A helicopter crash on Sunday claimed the life of Arkansas Game and Fish Commission Sergeant Monty Carmikle, a passenger in an AGFC helicopter that was searching for possible night-hunters.
The crash of the Vietnam-era helicopter, a Bell OH-58, occurred around 1:00 a.m. in Cleburne County as Sergeant Carmikle, age 45, and the contract pilot, Jerry Fryar of Ozark, attempted to head off violators who were 'jack-lighting' deer in a field. The pilot was taken to a hospital where his injuries were not considered life-threatening.
“It’s my understanding they (Carmikle and Fryar) actually saw some headlights, and they were going down to try to see where they could head these guys off before they got out of the woods,” AGFC Spokesman Keith Stephens said. The crash, which occurred in a cow pasture about 60 miles north of Little Rock, is under investigation by both the National Transportation Safety Board and the Federal Aviation Administration.
AGFC wildlife officer Major Mike Knoedl, said that the entire agency is deeply saddened by the death. "Being a wildlife officer is a very dangerous job. We're trained for just about everything, but in this instance it was out of the officer's control," he said.
Segeant Carmikle, who is survived by his wife and son, had been with the state agency since the summer of 1985 working the Cleburne County area as a wildlife officer and on the AGFC Dive Team for many years. He was the first wildlife officer to die in the line of duty since two officers died in a plane crash in the 1970s.
The fourth Philadelphia police officer to die in the Line of Duty in 2008 was killed on Monday, November 17th, following a dramatic two-vehicle crash involving a suspected drunk driver. Sergeant Timothy Simpson died at Temple University Hospital at approximately 11:55 p.m., where he had been rushed in critical condition following the 10:30 p.m. collision in the Port Richmond section of the city.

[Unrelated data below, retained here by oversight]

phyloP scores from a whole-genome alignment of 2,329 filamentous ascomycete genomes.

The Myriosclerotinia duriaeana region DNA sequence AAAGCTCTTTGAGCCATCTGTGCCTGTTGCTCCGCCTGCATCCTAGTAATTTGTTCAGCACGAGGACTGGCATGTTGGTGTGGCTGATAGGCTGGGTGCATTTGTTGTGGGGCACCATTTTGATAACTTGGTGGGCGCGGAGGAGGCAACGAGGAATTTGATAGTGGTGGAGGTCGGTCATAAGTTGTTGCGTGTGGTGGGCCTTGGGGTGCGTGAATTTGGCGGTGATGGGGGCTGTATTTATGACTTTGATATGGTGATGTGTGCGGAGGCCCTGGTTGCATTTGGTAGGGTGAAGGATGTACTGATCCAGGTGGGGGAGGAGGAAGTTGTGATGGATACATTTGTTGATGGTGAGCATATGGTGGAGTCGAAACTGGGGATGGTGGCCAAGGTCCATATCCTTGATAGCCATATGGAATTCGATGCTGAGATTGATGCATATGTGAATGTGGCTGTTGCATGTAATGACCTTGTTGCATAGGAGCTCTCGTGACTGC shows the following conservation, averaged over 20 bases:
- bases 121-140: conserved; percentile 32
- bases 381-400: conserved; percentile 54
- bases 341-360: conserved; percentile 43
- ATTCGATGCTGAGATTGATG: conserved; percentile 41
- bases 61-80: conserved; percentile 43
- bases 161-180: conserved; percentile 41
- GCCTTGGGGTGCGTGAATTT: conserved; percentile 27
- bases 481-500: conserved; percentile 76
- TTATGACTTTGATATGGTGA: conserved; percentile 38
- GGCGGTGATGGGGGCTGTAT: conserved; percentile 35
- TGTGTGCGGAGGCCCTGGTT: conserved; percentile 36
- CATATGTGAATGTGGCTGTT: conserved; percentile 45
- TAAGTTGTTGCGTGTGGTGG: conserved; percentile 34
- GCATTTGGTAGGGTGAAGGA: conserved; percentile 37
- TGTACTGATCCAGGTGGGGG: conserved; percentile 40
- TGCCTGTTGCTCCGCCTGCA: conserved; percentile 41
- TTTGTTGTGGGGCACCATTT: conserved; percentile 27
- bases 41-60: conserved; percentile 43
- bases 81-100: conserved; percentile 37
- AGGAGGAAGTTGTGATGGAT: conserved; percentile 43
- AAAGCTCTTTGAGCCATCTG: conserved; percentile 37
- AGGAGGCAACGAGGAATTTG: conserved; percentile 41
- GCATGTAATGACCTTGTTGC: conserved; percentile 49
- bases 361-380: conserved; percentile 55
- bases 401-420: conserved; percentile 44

Sergeant Simpson was responding to a robbery call when his police cruiser was slammed on the passenger's side by a Chevrolet Camaro driven by a convicted felon from Levittown with illegal drugs in his pockets. The suspect, who has a long arrest record, was being chased by another patrol car after running a red light before the crash which was so violent that it rocketed the cruiser into a nearby building and slammed the other car into a light stand. Both vehicles were demolished and it took furious efforts by rescuers to pull the officer from his squad car as well as two civilians from the other vehicle.
Only hours before he died, Sergeant Simpson had received an award for outstanding service as Superintendant of the Month from his commanding officer in the 24th District. Sergeant Simpson's other honors included a heroism award, four merit awards and a letter of commendation.
This past May, Sergeant Simpson's former partner, Sergeant Stephen Liczbinski, was gunned down following a bank robbery and Sergeant Simpson was briefly in the public eye following the five-day man hunt for the suspect when he formally arrested the accused bank robber wanted in connection with the death of his former partner and friend. Following police tradition, Sergeant Simpson placed Sergeant Liczbinski's handcuffs on the suspect, who later confessed to the bank robbery but denied shooting Sergeant Liczbinski, before leading him to a 24th district police wagon.
Following his death, Sergeant Simpson was named supervisor of Sergeant Liczbinski's unit. Captain Kevin Hodges of the 24th Police District told reporters, "I had to make the tough decision of who was going to go in Steve's position in 2 Squad. I chose Timmy Simpson because he was a strong leader, a great cop, and an excellent supervisor." Captain Hodges said Simpson belonged to an old school when it comes to policing. "We would have taken this job for 10 cents ... because we loved it. It wasn't a job or a career for us - it was truly a life's calling ... and Timmy embodied that."
Police Commissioner Charles Ramsey said Simpson was "An excellent sergeant, excellent police officer. You can't say enough good things about him." Echoing Commissioner Ramsey's sentiments, Philadelphia Mayor Nutter said, "He was a good officer trying to do his duty."
A 20-year veteran of the Philadelphia Police Department who celebrated that milestone just this last Friday, Sergeant Simpson, age 46, is survived by his wife Cathy, their 11-year-old daughter, and 15-year-old twins - a son and daughter - as well as a brother who is also on the force.